He gave it to the project engineer, but only mentioned the number 12. So the project engineer, knowing all about making sure you have enough to adjust it, did a technical drawing with 14 turns.
You can see how this is going - everybody else had enough technical knowledge to know about making sure there were enough turns, but was only told the total number, and hence added a few more. The project manager took it up to 16, and the manufacturer to 22.
And lastly, we didn’t send anyone who knew how this worked to do the installation. I was a fairly new graduate, being dropped in at the deep end to learn the trade. My experienced co-worker had done lots of jobs but all of them were for television, so neither of us knew that adjusting the coil so that more than half its turns were shorted out was a problem.
So that’s Murphy in action – a daisy-chain of events; but there’s another aspect that we can learn from – why didn’t anyone pick up that there was a problem at the time?
Obviously, we had never really worked out how to check that the transmitter was working properly. In engineering, this is called Requirements Engineering – you need to figure out what your product has to do, then design how it’s going to do it, and finally you have to figure out how to test whether it does what it should do. Once you’ve done all that, then you give the results to the customer and ask for your money.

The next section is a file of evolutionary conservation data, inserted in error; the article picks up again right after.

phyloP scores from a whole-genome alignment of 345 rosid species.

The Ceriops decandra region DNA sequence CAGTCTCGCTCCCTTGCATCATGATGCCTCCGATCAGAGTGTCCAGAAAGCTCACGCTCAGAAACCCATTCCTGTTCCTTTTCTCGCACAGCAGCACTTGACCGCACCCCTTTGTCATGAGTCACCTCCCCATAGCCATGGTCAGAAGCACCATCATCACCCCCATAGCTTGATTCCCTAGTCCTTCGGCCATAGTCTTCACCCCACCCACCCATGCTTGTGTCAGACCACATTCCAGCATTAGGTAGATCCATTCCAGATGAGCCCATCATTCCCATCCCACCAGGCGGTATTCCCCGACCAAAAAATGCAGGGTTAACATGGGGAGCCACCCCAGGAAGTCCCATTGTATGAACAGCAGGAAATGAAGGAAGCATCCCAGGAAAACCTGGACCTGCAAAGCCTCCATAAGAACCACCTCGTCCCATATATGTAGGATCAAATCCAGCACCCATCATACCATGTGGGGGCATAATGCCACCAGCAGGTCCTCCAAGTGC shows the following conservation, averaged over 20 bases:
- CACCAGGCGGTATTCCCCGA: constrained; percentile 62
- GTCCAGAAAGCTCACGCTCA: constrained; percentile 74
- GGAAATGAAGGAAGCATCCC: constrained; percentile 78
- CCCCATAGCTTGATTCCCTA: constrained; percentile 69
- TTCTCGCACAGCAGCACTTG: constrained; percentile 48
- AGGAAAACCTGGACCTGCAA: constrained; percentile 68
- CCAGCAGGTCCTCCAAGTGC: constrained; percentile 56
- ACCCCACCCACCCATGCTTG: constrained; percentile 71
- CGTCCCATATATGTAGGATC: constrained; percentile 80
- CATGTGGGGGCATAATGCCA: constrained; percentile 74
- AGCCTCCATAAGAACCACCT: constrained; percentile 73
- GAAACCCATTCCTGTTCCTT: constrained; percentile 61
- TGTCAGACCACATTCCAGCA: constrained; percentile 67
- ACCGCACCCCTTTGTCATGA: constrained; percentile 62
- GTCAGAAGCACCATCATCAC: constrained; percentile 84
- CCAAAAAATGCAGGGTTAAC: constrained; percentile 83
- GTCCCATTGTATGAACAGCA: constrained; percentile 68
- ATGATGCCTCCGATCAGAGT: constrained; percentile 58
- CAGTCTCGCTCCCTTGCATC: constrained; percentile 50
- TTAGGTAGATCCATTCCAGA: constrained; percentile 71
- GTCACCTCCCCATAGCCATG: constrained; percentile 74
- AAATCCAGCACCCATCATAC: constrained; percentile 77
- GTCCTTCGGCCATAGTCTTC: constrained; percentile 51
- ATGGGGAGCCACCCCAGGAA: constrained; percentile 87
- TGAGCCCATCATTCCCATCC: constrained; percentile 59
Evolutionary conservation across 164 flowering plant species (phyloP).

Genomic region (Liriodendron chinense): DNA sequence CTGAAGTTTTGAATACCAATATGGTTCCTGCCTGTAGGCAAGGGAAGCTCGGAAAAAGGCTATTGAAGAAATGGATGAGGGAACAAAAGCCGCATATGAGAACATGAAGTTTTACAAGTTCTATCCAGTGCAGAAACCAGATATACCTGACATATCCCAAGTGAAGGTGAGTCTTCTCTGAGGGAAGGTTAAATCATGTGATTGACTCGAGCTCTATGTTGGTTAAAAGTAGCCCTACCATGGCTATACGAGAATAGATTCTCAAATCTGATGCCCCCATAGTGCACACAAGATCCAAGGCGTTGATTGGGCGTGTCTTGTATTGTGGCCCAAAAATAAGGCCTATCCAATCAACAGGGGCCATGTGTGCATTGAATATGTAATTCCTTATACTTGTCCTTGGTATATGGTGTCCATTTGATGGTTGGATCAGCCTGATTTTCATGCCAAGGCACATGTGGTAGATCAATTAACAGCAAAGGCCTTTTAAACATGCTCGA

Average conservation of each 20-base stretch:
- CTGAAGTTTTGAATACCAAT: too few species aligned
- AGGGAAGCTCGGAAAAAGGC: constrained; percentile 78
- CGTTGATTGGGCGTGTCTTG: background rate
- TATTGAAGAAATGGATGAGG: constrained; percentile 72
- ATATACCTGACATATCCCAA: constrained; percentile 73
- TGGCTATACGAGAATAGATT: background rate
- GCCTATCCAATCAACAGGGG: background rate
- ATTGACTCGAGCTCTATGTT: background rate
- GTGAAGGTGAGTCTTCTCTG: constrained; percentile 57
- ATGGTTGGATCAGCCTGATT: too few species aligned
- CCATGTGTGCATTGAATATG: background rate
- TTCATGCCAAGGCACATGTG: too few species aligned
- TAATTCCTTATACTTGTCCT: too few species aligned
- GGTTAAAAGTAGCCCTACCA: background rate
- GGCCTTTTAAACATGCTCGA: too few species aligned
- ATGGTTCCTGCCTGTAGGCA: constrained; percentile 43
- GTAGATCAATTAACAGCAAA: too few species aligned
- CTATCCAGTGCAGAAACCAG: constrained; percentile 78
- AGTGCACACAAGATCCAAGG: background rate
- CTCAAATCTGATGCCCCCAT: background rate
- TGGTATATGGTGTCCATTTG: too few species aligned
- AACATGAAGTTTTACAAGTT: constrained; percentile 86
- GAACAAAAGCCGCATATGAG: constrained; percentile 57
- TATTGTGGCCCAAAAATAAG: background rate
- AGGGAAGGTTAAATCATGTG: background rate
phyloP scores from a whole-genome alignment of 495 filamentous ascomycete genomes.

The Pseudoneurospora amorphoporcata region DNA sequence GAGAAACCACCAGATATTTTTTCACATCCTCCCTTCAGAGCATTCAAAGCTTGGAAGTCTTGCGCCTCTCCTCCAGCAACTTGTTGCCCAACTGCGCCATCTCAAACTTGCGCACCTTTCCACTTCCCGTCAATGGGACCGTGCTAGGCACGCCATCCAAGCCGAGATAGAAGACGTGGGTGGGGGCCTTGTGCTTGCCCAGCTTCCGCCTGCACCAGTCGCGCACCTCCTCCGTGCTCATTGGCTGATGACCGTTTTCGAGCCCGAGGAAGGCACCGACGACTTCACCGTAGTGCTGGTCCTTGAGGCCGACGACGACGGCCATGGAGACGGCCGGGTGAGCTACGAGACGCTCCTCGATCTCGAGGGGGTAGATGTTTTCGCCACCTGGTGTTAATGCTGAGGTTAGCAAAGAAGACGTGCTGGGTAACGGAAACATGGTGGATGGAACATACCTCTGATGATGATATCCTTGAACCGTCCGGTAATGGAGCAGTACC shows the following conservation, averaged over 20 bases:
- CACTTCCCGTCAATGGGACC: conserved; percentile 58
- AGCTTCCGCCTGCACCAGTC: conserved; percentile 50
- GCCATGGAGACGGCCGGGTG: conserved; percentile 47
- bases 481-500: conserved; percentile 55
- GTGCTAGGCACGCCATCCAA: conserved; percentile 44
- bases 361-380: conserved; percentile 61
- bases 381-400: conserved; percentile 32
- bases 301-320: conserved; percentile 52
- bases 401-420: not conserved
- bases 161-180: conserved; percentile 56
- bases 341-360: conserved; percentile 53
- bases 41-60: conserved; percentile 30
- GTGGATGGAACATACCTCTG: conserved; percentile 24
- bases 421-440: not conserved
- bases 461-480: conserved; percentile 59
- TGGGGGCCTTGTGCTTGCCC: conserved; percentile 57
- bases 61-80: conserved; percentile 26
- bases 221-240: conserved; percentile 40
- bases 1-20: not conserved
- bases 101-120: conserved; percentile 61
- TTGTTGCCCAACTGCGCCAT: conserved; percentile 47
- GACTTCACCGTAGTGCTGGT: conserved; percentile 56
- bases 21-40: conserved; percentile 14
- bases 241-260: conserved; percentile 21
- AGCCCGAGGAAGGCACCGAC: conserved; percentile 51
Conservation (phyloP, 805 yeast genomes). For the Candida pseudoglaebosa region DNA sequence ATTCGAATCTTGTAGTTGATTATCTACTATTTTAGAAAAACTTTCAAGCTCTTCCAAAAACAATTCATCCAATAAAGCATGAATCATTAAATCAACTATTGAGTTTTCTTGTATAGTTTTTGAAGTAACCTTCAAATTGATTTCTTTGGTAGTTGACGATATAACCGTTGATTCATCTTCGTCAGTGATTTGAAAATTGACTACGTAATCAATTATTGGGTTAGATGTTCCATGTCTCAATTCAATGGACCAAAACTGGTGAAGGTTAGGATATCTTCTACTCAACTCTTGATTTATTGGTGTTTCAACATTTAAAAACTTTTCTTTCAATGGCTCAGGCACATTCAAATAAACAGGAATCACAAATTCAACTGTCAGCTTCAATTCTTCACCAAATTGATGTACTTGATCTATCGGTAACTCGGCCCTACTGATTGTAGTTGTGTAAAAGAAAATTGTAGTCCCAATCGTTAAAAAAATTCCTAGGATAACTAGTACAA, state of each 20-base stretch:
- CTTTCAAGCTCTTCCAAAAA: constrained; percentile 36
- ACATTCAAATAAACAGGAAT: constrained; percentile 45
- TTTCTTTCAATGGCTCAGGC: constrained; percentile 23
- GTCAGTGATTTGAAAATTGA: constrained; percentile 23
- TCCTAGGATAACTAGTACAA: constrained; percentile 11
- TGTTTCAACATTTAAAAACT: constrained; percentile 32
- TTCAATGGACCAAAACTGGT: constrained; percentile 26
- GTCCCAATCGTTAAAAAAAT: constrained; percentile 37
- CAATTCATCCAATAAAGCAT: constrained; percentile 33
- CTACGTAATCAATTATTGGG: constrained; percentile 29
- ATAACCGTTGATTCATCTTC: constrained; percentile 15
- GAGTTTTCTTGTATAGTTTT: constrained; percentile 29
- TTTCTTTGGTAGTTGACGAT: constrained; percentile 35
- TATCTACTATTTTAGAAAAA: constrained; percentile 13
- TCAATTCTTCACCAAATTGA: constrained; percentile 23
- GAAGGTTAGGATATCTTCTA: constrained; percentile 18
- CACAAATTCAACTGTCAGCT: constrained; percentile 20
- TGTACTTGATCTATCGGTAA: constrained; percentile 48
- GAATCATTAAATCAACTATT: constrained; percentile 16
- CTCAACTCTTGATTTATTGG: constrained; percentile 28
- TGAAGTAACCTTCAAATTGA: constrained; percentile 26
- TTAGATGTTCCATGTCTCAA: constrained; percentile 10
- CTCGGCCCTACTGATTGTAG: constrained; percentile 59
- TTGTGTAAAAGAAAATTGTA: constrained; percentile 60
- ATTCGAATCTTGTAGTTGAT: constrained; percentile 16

So what we’d messed up was that we’d only measured the signal strength in places where it had to be kept low (in the directions towards other stations using the same channel) and never in the directions where it was supposed to broadcast and where most of the listeners lived.
As someone else in the industry once told me, there are two kinds of contract documents that cause grief – the ones that are too long, and the ones that are too short. What he meant was that the long ones leave you with something that you can’t get quite right but which doesn’t really matter, and the short ones end up in arguments about exactly how much work you were and were not supposed to do for the money. So this was also a too-short contract problem - the customer assumed that the biggest company in the business would know how to make sure that it worked properly. Oops.